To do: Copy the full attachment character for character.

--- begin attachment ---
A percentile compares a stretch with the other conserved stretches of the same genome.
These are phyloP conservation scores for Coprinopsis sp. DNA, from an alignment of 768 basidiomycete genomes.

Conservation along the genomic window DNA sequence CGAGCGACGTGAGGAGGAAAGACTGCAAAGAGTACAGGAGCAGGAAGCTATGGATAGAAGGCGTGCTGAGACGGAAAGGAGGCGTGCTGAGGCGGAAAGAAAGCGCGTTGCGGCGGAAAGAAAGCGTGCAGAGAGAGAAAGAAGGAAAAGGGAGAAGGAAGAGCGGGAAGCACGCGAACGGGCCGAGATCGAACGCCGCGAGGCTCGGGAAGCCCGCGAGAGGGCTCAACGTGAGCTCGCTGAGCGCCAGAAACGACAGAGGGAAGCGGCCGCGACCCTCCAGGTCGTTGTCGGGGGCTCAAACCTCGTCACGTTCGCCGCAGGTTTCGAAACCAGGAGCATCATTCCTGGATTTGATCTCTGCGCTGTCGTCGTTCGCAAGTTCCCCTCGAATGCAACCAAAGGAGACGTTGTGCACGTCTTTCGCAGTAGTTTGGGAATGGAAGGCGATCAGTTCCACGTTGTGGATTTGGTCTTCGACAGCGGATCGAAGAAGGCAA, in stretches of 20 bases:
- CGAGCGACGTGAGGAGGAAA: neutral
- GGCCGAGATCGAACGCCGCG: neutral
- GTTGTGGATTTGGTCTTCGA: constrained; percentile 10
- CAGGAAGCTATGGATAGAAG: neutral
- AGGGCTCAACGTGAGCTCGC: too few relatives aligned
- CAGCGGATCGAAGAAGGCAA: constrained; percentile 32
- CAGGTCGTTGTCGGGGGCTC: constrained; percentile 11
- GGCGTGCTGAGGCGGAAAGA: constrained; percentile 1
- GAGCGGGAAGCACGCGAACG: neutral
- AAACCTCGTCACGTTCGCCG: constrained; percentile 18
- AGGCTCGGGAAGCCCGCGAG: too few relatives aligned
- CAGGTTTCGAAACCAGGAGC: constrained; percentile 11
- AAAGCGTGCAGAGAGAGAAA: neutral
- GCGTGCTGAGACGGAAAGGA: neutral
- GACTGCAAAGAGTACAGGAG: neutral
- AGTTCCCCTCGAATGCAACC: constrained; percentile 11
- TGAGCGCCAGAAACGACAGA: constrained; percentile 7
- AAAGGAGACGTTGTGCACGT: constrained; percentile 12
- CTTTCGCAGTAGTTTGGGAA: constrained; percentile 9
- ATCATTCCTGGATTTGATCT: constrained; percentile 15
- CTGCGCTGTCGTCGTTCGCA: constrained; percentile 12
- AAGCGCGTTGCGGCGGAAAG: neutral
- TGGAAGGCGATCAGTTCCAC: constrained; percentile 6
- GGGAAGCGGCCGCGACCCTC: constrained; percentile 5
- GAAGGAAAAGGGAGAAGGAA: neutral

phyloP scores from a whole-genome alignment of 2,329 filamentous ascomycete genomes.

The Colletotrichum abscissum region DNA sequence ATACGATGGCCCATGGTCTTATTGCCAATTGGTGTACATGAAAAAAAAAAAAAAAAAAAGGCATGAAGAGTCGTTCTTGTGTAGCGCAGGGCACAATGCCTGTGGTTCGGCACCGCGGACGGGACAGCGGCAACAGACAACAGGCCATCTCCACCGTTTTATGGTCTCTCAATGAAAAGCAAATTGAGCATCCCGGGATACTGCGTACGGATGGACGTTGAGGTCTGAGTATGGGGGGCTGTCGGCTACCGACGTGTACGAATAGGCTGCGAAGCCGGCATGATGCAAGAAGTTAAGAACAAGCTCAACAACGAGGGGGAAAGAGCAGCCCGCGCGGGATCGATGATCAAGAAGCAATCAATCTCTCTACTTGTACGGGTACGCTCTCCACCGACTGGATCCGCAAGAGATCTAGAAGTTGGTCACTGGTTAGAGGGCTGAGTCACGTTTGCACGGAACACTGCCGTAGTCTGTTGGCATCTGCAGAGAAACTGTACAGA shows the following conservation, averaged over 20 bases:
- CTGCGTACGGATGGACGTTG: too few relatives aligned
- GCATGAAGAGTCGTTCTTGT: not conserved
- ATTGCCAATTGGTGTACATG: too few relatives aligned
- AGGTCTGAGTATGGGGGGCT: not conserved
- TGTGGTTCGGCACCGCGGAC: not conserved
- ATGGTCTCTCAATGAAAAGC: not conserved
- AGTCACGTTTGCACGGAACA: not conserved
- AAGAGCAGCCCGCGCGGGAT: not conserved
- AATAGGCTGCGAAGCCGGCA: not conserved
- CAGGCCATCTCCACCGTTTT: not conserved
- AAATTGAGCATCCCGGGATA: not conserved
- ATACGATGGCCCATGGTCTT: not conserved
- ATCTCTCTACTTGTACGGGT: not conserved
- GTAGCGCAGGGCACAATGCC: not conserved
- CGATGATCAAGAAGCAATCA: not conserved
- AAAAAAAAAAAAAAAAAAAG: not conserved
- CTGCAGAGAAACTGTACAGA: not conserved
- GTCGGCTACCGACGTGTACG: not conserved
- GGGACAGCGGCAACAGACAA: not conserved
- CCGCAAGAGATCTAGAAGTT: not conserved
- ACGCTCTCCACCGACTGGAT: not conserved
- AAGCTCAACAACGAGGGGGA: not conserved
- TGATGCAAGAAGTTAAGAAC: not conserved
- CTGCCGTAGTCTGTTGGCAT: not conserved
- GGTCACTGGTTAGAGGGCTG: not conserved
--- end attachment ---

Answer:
A percentile compares a stretch with the other conserved stretches of the same genome.
These are phyloP conservation scores for Coprinopsis sp. DNA, from an alignment of 768 basidiomycete genomes.

Conservation along the genomic window DNA sequence CGAGCGACGTGAGGAGGAAAGACTGCAAAGAGTACAGGAGCAGGAAGCTATGGATAGAAGGCGTGCTGAGACGGAAAGGAGGCGTGCTGAGGCGGAAAGAAAGCGCGTTGCGGCGGAAAGAAAGCGTGCAGAGAGAGAAAGAAGGAAAAGGGAGAAGGAAGAGCGGGAAGCACGCGAACGGGCCGAGATCGAACGCCGCGAGGCTCGGGAAGCCCGCGAGAGGGCTCAACGTGAGCTCGCTGAGCGCCAGAAACGACAGAGGGAAGCGGCCGCGACCCTCCAGGTCGTTGTCGGGGGCTCAAACCTCGTCACGTTCGCCGCAGGTTTCGAAACCAGGAGCATCATTCCTGGATTTGATCTCTGCGCTGTCGTCGTTCGCAAGTTCCCCTCGAATGCAACCAAAGGAGACGTTGTGCACGTCTTTCGCAGTAGTTTGGGAATGGAAGGCGATCAGTTCCACGTTGTGGATTTGGTCTTCGACAGCGGATCGAAGAAGGCAA, in stretches of 20 bases:
- CGAGCGACGTGAGGAGGAAA: neutral
- GGCCGAGATCGAACGCCGCG: neutral
- GTTGTGGATTTGGTCTTCGA: constrained; percentile 10
- CAGGAAGCTATGGATAGAAG: neutral
- AGGGCTCAACGTGAGCTCGC: too few relatives aligned
- CAGCGGATCGAAGAAGGCAA: constrained; percentile 32
- CAGGTCGTTGTCGGGGGCTC: constrained; percentile 11
- GGCGTGCTGAGGCGGAAAGA: constrained; percentile 1
- GAGCGGGAAGCACGCGAACG: neutral
- AAACCTCGTCACGTTCGCCG: constrained; percentile 18
- AGGCTCGGGAAGCCCGCGAG: too few relatives aligned
- CAGGTTTCGAAACCAGGAGC: constrained; percentile 11
- AAAGCGTGCAGAGAGAGAAA: neutral
- GCGTGCTGAGACGGAAAGGA: neutral
- GACTGCAAAGAGTACAGGAG: neutral
- AGTTCCCCTCGAATGCAACC: constrained; percentile 11
- TGAGCGCCAGAAACGACAGA: constrained; percentile 7
- AAAGGAGACGTTGTGCACGT: constrained; percentile 12
- CTTTCGCAGTAGTTTGGGAA: constrained; percentile 9
- ATCATTCCTGGATTTGATCT: constrained; percentile 15
- CTGCGCTGTCGTCGTTCGCA: constrained; percentile 12
- AAGCGCGTTGCGGCGGAAAG: neutral
- TGGAAGGCGATCAGTTCCAC: constrained; percentile 6
- GGGAAGCGGCCGCGACCCTC: constrained; percentile 5
- GAAGGAAAAGGGAGAAGGAA: neutral

phyloP scores from a whole-genome alignment of 2,329 filamentous ascomycete genomes.

The Colletotrichum abscissum region DNA sequence ATACGATGGCCCATGGTCTTATTGCCAATTGGTGTACATGAAAAAAAAAAAAAAAAAAAGGCATGAAGAGTCGTTCTTGTGTAGCGCAGGGCACAATGCCTGTGGTTCGGCACCGCGGACGGGACAGCGGCAACAGACAACAGGCCATCTCCACCGTTTTATGGTCTCTCAATGAAAAGCAAATTGAGCATCCCGGGATACTGCGTACGGATGGACGTTGAGGTCTGAGTATGGGGGGCTGTCGGCTACCGACGTGTACGAATAGGCTGCGAAGCCGGCATGATGCAAGAAGTTAAGAACAAGCTCAACAACGAGGGGGAAAGAGCAGCCCGCGCGGGATCGATGATCAAGAAGCAATCAATCTCTCTACTTGTACGGGTACGCTCTCCACCGACTGGATCCGCAAGAGATCTAGAAGTTGGTCACTGGTTAGAGGGCTGAGTCACGTTTGCACGGAACACTGCCGTAGTCTGTTGGCATCTGCAGAGAAACTGTACAGA shows the following conservation, averaged over 20 bases:
- CTGCGTACGGATGGACGTTG: too few relatives aligned
- GCATGAAGAGTCGTTCTTGT: not conserved
- ATTGCCAATTGGTGTACATG: too few relatives aligned
- AGGTCTGAGTATGGGGGGCT: not conserved
- TGTGGTTCGGCACCGCGGAC: not conserved
- ATGGTCTCTCAATGAAAAGC: not conserved
- AGTCACGTTTGCACGGAACA: not conserved
- AAGAGCAGCCCGCGCGGGAT: not conserved
- AATAGGCTGCGAAGCCGGCA: not conserved
- CAGGCCATCTCCACCGTTTT: not conserved
- AAATTGAGCATCCCGGGATA: not conserved
- ATACGATGGCCCATGGTCTT: not conserved
- ATCTCTCTACTTGTACGGGT: not conserved
- GTAGCGCAGGGCACAATGCC: not conserved
- CGATGATCAAGAAGCAATCA: not conserved
- AAAAAAAAAAAAAAAAAAAG: not conserved
- CTGCAGAGAAACTGTACAGA: not conserved
- GTCGGCTACCGACGTGTACG: not conserved
- GGGACAGCGGCAACAGACAA: not conserved
- CCGCAAGAGATCTAGAAGTT: not conserved
- ACGCTCTCCACCGACTGGAT: not conserved
- AAGCTCAACAACGAGGGGGA: not conserved
- TGATGCAAGAAGTTAAGAAC: not conserved
- CTGCCGTAGTCTGTTGGCAT: not conserved
- GGTCACTGGTTAGAGGGCTG: not conserved